Shirtfront: What Abbott threatened to do to Putin becomes word of year in Australia
The Australian National Dictionary Center has named “shirtfront” the word of the year. The term gained popularity when the country's Prime Minister Tony Abbott talked of his plans to confront Russian President Vladimir Putin at the G20 summit.
It was quite a rebirth for the word, which was not as widely used before Abbott's October comment. But then the prime minister said this: "Look, I'm going to shirtfront Mr. Putin...you bet you are, you bet I am."
Not that many Australians understood what he meant, even though the comment was likely designed to gain support from Australian citizens. The words were said after Malaysia Airlines flight MH17 crashed in eastern Ukraine with 27 Australians on board. Though the investigation had hardly kicked off at that time, many fingers were being pointed at Moscow instead of waiting for the probe to produce at least some form of a result.
As the November summit in Brisbane unfolded, people wondered if “shirtfront” actually meant hand shaking or koala hugging – because Abbott certainly seemed anything but intimidating as he posed alongside Putin while both leaders held a cuddly marsupial of their own.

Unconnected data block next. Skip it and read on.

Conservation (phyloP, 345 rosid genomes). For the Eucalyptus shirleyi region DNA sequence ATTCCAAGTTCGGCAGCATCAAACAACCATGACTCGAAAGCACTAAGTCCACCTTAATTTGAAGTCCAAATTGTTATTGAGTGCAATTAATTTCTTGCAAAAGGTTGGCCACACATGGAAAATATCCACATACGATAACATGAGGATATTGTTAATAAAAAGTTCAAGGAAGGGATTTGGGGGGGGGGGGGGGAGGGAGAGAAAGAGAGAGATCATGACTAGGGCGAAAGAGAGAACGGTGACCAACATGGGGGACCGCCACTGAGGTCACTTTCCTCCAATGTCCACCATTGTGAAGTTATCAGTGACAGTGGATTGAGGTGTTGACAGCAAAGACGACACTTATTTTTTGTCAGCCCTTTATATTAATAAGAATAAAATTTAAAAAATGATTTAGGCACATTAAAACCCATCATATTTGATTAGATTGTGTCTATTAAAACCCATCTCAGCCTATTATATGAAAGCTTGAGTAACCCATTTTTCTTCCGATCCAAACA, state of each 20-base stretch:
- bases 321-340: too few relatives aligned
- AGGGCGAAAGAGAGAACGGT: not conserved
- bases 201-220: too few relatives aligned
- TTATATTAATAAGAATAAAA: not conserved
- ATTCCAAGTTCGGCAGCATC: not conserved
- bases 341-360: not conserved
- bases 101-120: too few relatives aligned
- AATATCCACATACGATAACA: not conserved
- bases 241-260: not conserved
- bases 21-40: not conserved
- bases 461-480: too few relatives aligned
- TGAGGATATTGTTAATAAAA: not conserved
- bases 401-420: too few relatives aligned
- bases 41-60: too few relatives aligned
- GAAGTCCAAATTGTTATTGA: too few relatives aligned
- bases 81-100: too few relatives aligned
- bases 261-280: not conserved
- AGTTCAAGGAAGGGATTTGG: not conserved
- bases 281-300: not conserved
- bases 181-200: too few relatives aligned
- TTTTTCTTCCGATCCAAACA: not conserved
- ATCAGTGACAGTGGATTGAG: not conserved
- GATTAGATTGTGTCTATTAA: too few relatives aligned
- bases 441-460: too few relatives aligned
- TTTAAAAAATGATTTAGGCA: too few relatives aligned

However, dictionaries define the term as a front-on charge designed to knock an opponent to the ground.
— Jane Wardell (@TheJaneWardell) 15 ноября 2014
Abbott backtracked on his word choice, saying instead that he would have a “very robust conversation” with Putin. Maybe this was partially due to the fact that the Russian leader has a black belt in judo and simply conversing with him seemed to be the safer option.
The term “shirtfront” became an everyday word during the summit. A Brisbane restaurant promoting the limited edition 'Big Bad Vlad' burger suggested that hungry patrons “shirtfront one [burger] today!”
— Anna Ivanchenko (@Anna_Iva_RT) 15 ноября 2014
Now, less than one month after the summit wrapped up, the Canberra-based Australian National Dictionary Center has named it the word of the year.
— Big Strong Brute (@BigStrongBrute) 10 декабря 2014
"We selected shirtfront because we saw it really dominated the media this year," Amanda Laugesen, director of the center, said. "We're defining it at the moment as to challenge or confront a person."
But Australia may soon get a bit tired of the joke, as its popularity has spread among other global leaders.
When British Prime Minister David Cameron addressed Australia's parliament during the G20 summit, he joked that he thought Foreign Minister Julie Bishop had planned on “shirtfronting” him. Cameron meant that Bishop was, in fact, striding towards him to discuss plans to tackle Ebola.
— Comrade Thomas (@waynethomasking) 11 ноября 2014
Indian Prime Minister Narendra Modi also mentioned “shirtfronting ”in his address to the Australian parliament during the summit.